Once, a monk did not heed his advice and left the monastery. He was set upon by brigands, who threatened him with death and forced him to offer sacrifice to the pagan gods. Filled with despair, the monk returned to the monastery. Saint Pachomius ordered him to pray intensely night and day, keep a strict fast and live in complete solitude. The monk followed his advice, and this saved his soul from despair.

The saint taught his spiritual children to avoid judging others, and he himself feared to judge anyone even in thought.

Saint Pachomius cared for the sick monks with special love. He visited them, he cheered the disheartened, he urged them to be thankful to God, and put their hope in His holy will. He relaxed the fasting rule for the sick, if this would help them recover their health. Once, in the saint’s absence, the cook did not prepare any cooked food for the monks, assuming that the brethren loved to fast. Instead of fulfilling his obedience, the cook plaited 500 mats, something which Saint Pachomius had not told him to do. In punishment for his disobedience, all the mats prepared by the cook were burned.

Saint Pachomius always taught the monks to rely only upon God’s help and mercy. It happened that there was a shortage of grain at the monastery. The saint spent the whole night in prayer, and in the morning a large quantity of bread was sent to the monastery from the city, at no charge. The Lord granted Saint Pachomius the gift of wonderworking and healing the sick.

The Lord revealed to him the future of monasticism. The saint learned that future monks would not have such zeal in their struggles as the first generation had, and they would not have experienced guides. Prostrating himself upon the ground, Saint Pachomius wept bitterly, calling out to the Lord and imploring mercy for them. He heard a Voice answer, “Pachomius, be mindful of the mercy of God. The monks of the future shall receive a reward, since they too shall have occasion to suffer the life burdensome for the monk.”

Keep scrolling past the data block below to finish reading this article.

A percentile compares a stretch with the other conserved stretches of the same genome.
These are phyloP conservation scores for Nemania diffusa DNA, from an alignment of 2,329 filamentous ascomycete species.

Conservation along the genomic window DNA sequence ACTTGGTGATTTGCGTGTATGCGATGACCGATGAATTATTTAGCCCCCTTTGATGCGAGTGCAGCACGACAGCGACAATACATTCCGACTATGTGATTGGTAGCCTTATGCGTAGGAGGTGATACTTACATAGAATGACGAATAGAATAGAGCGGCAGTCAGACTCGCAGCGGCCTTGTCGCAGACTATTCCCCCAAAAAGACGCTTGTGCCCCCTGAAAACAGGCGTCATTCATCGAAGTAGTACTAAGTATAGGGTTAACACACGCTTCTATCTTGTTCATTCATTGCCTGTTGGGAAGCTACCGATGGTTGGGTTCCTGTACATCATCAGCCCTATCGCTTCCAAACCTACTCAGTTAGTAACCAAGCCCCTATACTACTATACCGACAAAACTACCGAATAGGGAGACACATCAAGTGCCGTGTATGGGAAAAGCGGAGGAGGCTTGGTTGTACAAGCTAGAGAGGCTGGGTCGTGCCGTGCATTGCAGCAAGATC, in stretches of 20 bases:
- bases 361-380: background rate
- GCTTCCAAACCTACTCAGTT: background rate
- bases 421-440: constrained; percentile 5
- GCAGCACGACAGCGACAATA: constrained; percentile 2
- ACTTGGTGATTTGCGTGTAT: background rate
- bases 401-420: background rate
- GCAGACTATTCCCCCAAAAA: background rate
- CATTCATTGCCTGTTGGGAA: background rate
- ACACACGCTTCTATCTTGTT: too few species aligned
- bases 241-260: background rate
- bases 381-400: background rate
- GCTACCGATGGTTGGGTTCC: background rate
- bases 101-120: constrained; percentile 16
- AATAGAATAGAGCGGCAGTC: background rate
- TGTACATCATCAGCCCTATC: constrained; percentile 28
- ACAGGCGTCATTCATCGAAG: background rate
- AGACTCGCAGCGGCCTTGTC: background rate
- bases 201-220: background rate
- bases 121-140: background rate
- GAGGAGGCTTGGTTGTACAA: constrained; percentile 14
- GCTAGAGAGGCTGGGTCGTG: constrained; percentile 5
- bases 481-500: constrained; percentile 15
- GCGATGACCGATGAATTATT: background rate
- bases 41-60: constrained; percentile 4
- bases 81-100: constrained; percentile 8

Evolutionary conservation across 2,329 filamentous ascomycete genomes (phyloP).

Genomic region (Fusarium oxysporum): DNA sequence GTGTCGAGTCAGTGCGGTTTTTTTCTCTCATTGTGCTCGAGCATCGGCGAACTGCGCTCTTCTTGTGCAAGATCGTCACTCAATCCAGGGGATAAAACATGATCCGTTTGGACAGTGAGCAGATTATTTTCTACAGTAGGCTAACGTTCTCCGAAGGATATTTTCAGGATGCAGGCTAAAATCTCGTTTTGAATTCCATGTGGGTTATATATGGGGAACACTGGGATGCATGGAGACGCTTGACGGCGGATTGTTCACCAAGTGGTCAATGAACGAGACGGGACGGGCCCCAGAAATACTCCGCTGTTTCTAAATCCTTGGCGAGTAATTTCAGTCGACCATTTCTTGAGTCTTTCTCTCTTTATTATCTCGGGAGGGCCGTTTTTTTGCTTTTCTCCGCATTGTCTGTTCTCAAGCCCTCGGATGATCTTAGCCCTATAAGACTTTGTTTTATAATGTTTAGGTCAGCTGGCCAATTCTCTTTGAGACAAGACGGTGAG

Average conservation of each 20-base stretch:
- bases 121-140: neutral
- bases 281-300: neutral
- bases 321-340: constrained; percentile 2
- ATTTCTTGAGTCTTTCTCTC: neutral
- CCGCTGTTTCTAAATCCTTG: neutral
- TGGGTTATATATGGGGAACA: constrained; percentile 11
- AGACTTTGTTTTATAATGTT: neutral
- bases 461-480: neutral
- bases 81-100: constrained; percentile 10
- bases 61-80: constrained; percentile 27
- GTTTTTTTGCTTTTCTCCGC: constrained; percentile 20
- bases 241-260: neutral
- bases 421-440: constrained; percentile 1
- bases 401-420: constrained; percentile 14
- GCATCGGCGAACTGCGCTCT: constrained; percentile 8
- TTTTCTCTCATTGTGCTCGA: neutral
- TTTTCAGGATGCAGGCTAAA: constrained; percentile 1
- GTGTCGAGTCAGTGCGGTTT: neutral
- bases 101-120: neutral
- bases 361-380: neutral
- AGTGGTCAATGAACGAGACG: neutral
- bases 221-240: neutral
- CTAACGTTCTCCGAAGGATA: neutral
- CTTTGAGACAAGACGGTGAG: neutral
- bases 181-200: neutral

Toward the end of his life Saint Pachomius fell ill from a pestilence that afflicted the region. His closest disciple, Saint Theodore (May 17), tended to him with filial love. Saint Pachomius died around the year 348 at the age of fifty-three, and was buried on a hill near the monastery.

Troparion of the saint, tone 8

By a flood of tears you made the desert fertile, / and your longing for God brought forth fruits in abundance. / By the radiance of miracles you illumined the whole universe! / Our Father Pachomius pray to Christ God to save our souls!

Kontakion of the saint, tone 2

After living the life of the angels in the body, / you were granted their glory, God-bearing Pachomius. / Now standing with them before the throne of God, / you pray that we all may be forgiven.

Acts 8:18-25 (Epistle)

18
And when Simon saw that through the laying on of the apostles’ hands the Holy Spirit was given, he offered them money,
19
saying, “Give me this power also, that anyone on whom I lay hands may receive the Holy Spirit.”
20
But Peter said to him, “Your money perish with you, because you thought that the gift of God could be purchased with money!
21
You have neither part nor portion in this matter, for your heart is not right in the sight of God.
22
Repent therefore of this your wickedness, and pray God if perhaps the thought of your heart may be forgiven you.
23
For I see that you are poisoned by bitterness and bound by iniquity.”
24
Then Simon answered and said, “Pray to the Lord for me, that none of the things which you have spoken may come upon me.”
25
So when they had testified and preached the word of the Lord, they returned to Jerusalem, preaching the gospel in many villages of the Samaritans.

John 6:35-39 (Gospel)

35
And Jesus said to them, “I am the bread of life. He who comes to Me shall never hunger, and he who believes in Me shall never thirst.
36
But I said to you that you have seen Me and yet do not believe.
37
All that the Father gives Me will come to Me, and the one who comes to Me I will by no means cast out.
38
For I have come down from heaven, not to do My own will, but the will of Him who sent Me.
39
This is the will of the Father who sent Me, that of all He has given Me I should lose nothing, but should raise it up at the last day.

 

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About the Author

Emma Cazabonne

Emma Cazabonne

Beside an anthology on Cistercian texts, Emma Cazabonne has translated and published articles on Cistercian spirituality, the Middle Ages, and Orthodoxy. She converted to Orthodoxy in 2008. Her husband is an Orthodox priest. If you are interested in having your book translated into French, she can be contacted here https://wordsandpeace.com/contact-me/